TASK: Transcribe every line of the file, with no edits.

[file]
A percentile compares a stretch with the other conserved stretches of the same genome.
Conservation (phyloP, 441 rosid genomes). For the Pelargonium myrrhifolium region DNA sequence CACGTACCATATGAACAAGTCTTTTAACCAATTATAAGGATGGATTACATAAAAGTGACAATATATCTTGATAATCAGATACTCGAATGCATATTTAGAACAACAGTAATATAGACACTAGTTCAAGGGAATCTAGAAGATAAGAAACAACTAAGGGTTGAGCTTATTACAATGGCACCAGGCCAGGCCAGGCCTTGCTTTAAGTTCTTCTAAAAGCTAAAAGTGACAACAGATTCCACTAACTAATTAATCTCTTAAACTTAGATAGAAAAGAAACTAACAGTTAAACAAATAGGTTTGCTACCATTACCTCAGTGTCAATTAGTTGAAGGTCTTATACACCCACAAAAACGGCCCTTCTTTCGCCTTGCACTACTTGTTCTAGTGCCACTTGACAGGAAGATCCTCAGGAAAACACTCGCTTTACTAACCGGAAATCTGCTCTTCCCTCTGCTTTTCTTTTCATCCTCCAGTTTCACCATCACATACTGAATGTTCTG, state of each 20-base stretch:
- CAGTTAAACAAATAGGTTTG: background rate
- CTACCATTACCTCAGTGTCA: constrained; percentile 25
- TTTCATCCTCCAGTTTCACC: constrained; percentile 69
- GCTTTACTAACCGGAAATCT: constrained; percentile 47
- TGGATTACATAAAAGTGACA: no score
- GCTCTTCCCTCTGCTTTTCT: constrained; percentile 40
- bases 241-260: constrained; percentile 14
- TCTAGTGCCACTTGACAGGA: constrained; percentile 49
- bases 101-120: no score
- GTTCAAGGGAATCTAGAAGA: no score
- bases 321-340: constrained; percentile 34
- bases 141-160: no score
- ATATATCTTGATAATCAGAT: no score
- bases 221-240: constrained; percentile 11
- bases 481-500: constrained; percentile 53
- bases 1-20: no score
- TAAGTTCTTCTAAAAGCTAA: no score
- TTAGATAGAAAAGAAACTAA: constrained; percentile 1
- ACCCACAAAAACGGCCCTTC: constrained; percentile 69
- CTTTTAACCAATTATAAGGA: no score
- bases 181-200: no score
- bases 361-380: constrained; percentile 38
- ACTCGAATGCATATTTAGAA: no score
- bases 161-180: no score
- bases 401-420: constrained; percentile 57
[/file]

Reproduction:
A percentile compares a stretch with the other conserved stretches of the same genome.
Conservation (phyloP, 441 rosid genomes). For the Pelargonium myrrhifolium region DNA sequence CACGTACCATATGAACAAGTCTTTTAACCAATTATAAGGATGGATTACATAAAAGTGACAATATATCTTGATAATCAGATACTCGAATGCATATTTAGAACAACAGTAATATAGACACTAGTTCAAGGGAATCTAGAAGATAAGAAACAACTAAGGGTTGAGCTTATTACAATGGCACCAGGCCAGGCCAGGCCTTGCTTTAAGTTCTTCTAAAAGCTAAAAGTGACAACAGATTCCACTAACTAATTAATCTCTTAAACTTAGATAGAAAAGAAACTAACAGTTAAACAAATAGGTTTGCTACCATTACCTCAGTGTCAATTAGTTGAAGGTCTTATACACCCACAAAAACGGCCCTTCTTTCGCCTTGCACTACTTGTTCTAGTGCCACTTGACAGGAAGATCCTCAGGAAAACACTCGCTTTACTAACCGGAAATCTGCTCTTCCCTCTGCTTTTCTTTTCATCCTCCAGTTTCACCATCACATACTGAATGTTCTG, state of each 20-base stretch:
- CAGTTAAACAAATAGGTTTG: background rate
- CTACCATTACCTCAGTGTCA: constrained; percentile 25
- TTTCATCCTCCAGTTTCACC: constrained; percentile 69
- GCTTTACTAACCGGAAATCT: constrained; percentile 47
- TGGATTACATAAAAGTGACA: no score
- GCTCTTCCCTCTGCTTTTCT: constrained; percentile 40
- bases 241-260: constrained; percentile 14
- TCTAGTGCCACTTGACAGGA: constrained; percentile 49
- bases 101-120: no score
- GTTCAAGGGAATCTAGAAGA: no score
- bases 321-340: constrained; percentile 34
- bases 141-160: no score
- ATATATCTTGATAATCAGAT: no score
- bases 221-240: constrained; percentile 11
- bases 481-500: constrained; percentile 53
- bases 1-20: no score
- TAAGTTCTTCTAAAAGCTAA: no score
- TTAGATAGAAAAGAAACTAA: constrained; percentile 1
- ACCCACAAAAACGGCCCTTC: constrained; percentile 69
- CTTTTAACCAATTATAAGGA: no score
- bases 181-200: no score
- bases 361-380: constrained; percentile 38
- ACTCGAATGCATATTTAGAA: no score
- bases 161-180: no score
- bases 401-420: constrained; percentile 57